“Your child just can’t seem to pay attention in class. It could be ADHD.”
Yes. It could be ADHD, but did you know there are many other reasons why kids struggle to pay attention in class and while doing homework?
One Common Story
Michael constantly talks to his neighbors instead of doing his work. He’s always interested in what everyone else is doing, but he can’t seem to pay attention to his own work.
Sara tries really hard to be “good.” She sits up tall and looks directly at the teacher. But pretty soon, she’s fiddling with things on her desk or staring straight through the teacher. When it’s time to start working, she always has to ask, “What were we supposed to do?”
Jessica is getting Ds and Fs in high school. She can do the work, but she doesn’t pay attention in class, performs poorly on tests, and doesn’t get her work finished.
Sound familiar? These students, their parents, and their teachers are frustrated by their attention problems, but not one of them has ADHD!
If Not ADHD, Then What?
Paying attention and successful, easy learning depend upon a solid foundation of underlying learning skills. If a child has problems with any of these skills, his attention system will also be stressed. While attention may become a problem in school or with homework, it may not actually be the real problem.
Michael is dyslexic. He’s very smart and clever. He’s memorized some words, but he can’t sound out new words. When he looks at the page, it sometimes seems like the words and letters move around. At 10 years old, he’s already figured out that getting in trouble for “entertaining” his neighbors is preferable to anyone knowing he can’t read.
Sara has an auditory processing problem. She tries hard to listen, but what she hears is spotty and inconsistent, like a bad cell phone connection. She tries to fill in the gaps, but pretty soon it just doesn’t make sense and she can’t keep her attention on it anymore.
Jessica has weak processing and executive function skills. She’s pretty sure her parents and teacher are right when they say she’s lazy and unmotivated, because she just can’t seem to pay attention and get her work done.
Weak underlying processing and executive function skills can prevent capable students from being able to pull it all together and perform as expected. They struggle to keep up and have inconsistent homework grades and test scores.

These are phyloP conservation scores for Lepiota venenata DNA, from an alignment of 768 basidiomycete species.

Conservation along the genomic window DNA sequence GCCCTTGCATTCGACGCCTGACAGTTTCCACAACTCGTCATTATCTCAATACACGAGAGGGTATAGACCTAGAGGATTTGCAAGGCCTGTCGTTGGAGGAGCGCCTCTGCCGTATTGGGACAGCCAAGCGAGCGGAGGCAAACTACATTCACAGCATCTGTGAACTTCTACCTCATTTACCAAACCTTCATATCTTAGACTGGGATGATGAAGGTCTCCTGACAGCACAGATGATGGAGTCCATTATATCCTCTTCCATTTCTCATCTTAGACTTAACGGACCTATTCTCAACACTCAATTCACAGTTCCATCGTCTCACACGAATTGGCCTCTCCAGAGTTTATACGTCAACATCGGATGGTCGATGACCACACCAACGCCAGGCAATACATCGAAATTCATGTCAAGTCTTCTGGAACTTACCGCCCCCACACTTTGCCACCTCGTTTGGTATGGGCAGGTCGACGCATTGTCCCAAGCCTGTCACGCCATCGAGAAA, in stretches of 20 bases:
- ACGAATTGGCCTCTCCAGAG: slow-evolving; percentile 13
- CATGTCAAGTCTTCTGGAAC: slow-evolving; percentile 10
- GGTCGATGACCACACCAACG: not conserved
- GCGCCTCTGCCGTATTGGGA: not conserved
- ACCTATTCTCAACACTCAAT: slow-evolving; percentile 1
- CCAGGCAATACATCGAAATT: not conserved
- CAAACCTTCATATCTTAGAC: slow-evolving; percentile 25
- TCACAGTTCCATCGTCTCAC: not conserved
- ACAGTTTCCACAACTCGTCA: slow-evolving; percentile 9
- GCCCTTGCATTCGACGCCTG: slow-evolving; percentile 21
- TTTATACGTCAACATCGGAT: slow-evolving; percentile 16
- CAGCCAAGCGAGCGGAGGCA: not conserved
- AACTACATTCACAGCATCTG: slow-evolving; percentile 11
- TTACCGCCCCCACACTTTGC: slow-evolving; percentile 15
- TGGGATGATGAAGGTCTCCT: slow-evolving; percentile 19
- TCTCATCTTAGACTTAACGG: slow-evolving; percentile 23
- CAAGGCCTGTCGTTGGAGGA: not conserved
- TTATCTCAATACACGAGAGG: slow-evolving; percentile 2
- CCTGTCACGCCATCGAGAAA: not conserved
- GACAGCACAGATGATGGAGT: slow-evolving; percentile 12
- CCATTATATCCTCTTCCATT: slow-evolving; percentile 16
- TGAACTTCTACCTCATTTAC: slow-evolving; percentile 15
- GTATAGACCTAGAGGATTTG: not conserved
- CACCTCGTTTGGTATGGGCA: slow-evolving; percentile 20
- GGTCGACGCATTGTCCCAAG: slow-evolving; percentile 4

Can These Challenges Be Changed?
Weak or inefficient underlying learning/processing skills will stress the attention system. In class and during homework, this looks like an attention problem – even ADD or ADHD. But the attention problem is really just a symptom of weak underlying skills.
Here’s the great news: These underlying skills can be developed. Addressing the root cause of the poor attention symptom can eliminate the problem.
Is There Such a Thing as ADHD?
Yes, I believe there are children and adults who truly have ADD or ADHD, a biochemical attention deficit. However, we need to be careful not to assume every student who struggles to pay attention in class is given this diagnosis. The behaviors in class often look similar, and as a result, far too many children end up on medication.
Because there does appear to be a biochemical component to a true attention deficit, we find that the best kind of treatment is a combination of attention focus training and addressing the biochemistry. Many of our students are able to do this very successfully through diet and by taking natural supplements.
Jill Stowell, M.S., is the Founder and Executive Director of Stowell Learning Centers, Inc. She is also the author of At Wit’s End: A Parent’s Guide to Ending the Struggle, Tears and Turmoil of Learning Disabilities. Learn more at www.LearningDisability.com.